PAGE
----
When you interview sales candidates, you can easily determine years of experience and education level just by asking. And assuming the resumes you’ve selected from the pool are accurate, you can skim those documents for critical information about past employers and general sales records. But if all those generic, accessible metrics are more or less equal, and every candidate you call for an interview looks about the same on paper, how can you take your assessment to the next level during your in-person conversations? Here are a few traits to look for during your sales interviews.
If your sales candidate is cold fish who cares only about commissions and driving an expensive car, take a closer look. Your leads will see exactly what you see, so if you look at your candidate and see nothing but smoke and mirrors and empty hustle, so will they. Look for candidates who actually think about what they’re doing on a daily basis and seem to genuinely care about their relationships, their product, their words and their actions.
Concern for strategy and technique
Choose sales candidates who are always looking for ways to improve. Too often, energetic sales pros strive to improve and excel until the day they become complacent, which often happens when they get comfortable and the bar of expectation becomes set in place. Look for candidates who constantly shape and refine their approach, who are open to advice and feedback, and who actively seek mentors and role models, even as they approach middle age and the senior level.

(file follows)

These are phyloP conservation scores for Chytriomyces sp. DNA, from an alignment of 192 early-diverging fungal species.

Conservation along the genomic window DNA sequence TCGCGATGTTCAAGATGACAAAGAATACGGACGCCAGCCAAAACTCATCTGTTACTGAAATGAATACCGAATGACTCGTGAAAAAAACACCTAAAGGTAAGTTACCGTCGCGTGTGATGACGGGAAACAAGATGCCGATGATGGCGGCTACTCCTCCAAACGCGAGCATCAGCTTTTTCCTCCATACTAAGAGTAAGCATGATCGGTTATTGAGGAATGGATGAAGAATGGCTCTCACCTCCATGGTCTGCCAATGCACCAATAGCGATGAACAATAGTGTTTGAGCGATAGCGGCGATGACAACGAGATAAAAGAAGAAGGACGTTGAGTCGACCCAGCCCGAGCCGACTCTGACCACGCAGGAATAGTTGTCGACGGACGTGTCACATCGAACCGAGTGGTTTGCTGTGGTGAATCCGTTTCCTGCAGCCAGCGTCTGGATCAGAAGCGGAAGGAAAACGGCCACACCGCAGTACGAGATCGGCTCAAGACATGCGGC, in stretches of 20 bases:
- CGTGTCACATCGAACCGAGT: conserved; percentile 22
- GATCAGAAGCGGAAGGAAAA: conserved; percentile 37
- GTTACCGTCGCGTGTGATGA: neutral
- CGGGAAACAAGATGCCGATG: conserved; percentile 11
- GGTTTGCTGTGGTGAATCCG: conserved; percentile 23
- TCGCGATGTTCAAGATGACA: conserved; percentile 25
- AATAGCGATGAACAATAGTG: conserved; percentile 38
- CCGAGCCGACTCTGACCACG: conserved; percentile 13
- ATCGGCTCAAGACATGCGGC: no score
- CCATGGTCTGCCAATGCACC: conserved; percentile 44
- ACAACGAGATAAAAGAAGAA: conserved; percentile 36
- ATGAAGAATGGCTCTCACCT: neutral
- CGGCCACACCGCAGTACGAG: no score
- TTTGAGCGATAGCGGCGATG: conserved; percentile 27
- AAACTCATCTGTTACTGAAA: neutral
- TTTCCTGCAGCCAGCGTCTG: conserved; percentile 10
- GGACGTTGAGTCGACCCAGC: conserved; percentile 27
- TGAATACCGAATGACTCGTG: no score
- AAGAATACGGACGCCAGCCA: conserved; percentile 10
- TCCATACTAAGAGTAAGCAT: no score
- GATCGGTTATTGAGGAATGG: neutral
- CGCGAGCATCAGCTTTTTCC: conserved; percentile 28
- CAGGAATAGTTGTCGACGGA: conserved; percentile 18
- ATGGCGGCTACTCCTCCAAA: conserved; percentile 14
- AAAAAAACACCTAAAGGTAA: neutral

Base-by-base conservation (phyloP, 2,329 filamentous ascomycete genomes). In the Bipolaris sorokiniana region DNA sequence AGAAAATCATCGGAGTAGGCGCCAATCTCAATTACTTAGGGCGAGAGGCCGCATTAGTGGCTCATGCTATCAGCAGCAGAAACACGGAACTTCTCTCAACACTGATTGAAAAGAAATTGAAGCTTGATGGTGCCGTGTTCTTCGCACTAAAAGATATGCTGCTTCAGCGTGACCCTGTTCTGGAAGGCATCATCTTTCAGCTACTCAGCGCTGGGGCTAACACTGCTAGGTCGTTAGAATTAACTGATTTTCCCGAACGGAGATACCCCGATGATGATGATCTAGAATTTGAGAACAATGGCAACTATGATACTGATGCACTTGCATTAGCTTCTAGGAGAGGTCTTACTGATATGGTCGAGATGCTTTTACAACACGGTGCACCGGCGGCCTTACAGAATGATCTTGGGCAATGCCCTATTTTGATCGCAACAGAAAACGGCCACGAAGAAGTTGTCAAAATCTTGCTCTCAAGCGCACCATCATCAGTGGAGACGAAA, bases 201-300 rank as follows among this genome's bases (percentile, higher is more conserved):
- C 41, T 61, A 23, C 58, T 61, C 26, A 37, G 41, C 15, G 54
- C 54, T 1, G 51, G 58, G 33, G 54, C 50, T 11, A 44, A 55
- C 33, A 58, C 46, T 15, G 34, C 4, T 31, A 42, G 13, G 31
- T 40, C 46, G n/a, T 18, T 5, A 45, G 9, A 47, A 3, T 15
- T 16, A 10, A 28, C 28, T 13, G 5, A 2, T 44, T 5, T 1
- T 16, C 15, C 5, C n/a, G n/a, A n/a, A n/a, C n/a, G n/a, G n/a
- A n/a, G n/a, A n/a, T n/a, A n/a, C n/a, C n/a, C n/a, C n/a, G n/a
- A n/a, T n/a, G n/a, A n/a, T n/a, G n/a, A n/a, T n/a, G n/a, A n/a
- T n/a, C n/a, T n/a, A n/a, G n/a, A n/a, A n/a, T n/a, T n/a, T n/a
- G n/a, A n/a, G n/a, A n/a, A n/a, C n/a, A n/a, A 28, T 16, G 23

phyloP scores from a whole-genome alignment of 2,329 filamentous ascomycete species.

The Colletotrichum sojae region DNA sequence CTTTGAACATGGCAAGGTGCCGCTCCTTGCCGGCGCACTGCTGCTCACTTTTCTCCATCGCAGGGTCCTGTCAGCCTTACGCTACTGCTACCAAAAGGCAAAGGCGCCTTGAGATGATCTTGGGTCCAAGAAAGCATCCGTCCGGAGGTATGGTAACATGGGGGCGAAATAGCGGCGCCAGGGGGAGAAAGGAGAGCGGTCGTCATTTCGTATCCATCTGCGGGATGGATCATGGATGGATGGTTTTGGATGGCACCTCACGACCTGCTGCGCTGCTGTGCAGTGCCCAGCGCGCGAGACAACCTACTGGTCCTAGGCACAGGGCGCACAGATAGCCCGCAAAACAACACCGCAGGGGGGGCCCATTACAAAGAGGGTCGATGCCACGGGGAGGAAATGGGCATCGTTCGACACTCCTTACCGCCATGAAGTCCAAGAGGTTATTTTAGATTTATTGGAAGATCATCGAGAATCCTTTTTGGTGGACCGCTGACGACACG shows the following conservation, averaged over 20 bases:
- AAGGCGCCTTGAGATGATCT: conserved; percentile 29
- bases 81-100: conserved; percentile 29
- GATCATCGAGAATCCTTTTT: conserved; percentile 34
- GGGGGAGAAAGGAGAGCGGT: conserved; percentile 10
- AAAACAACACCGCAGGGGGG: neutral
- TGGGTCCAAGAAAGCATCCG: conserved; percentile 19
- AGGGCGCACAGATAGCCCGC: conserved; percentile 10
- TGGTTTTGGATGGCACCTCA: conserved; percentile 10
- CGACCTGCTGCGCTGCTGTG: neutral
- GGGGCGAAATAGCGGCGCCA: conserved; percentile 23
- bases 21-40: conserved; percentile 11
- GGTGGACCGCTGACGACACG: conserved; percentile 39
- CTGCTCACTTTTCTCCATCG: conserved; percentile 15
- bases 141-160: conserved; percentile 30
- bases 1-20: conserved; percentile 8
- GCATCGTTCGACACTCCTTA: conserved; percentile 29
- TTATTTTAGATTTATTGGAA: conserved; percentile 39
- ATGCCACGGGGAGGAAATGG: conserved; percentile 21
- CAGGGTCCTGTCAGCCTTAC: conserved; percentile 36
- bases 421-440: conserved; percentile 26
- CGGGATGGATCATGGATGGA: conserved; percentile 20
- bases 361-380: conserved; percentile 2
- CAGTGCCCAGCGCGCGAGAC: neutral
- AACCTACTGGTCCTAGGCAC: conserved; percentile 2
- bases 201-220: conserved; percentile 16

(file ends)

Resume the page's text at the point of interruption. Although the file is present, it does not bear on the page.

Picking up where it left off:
Adaptability and flexibility
Technology changes, communication styles and platforms evolve, business models shift, and expectations change along with them. Can your candidates effortlessly keep up when the rules shift? Or do they cling to outdated methods? When you need to change plans, reschedule calls, realign goals or hit reset on projects, can your candidate change course without blinking an eye? Ask your interviewee to describe their adaptability by telling you a story. Ask them to tell you about a past event in which they were challenged and had to demonstrate high levels of agility and flexibility.
Sales candidates need to think on their feet and provide information and context in order to maintain relationships and close deals. When your candidates need to obtain critical information or go the extra mile for a contact, do they freeze up? Or do they act quickly to obtain the resources they need?
For more on how to find sales candidates who can start contributing as soon as they join the team, contact the sales staffing experts at Extension.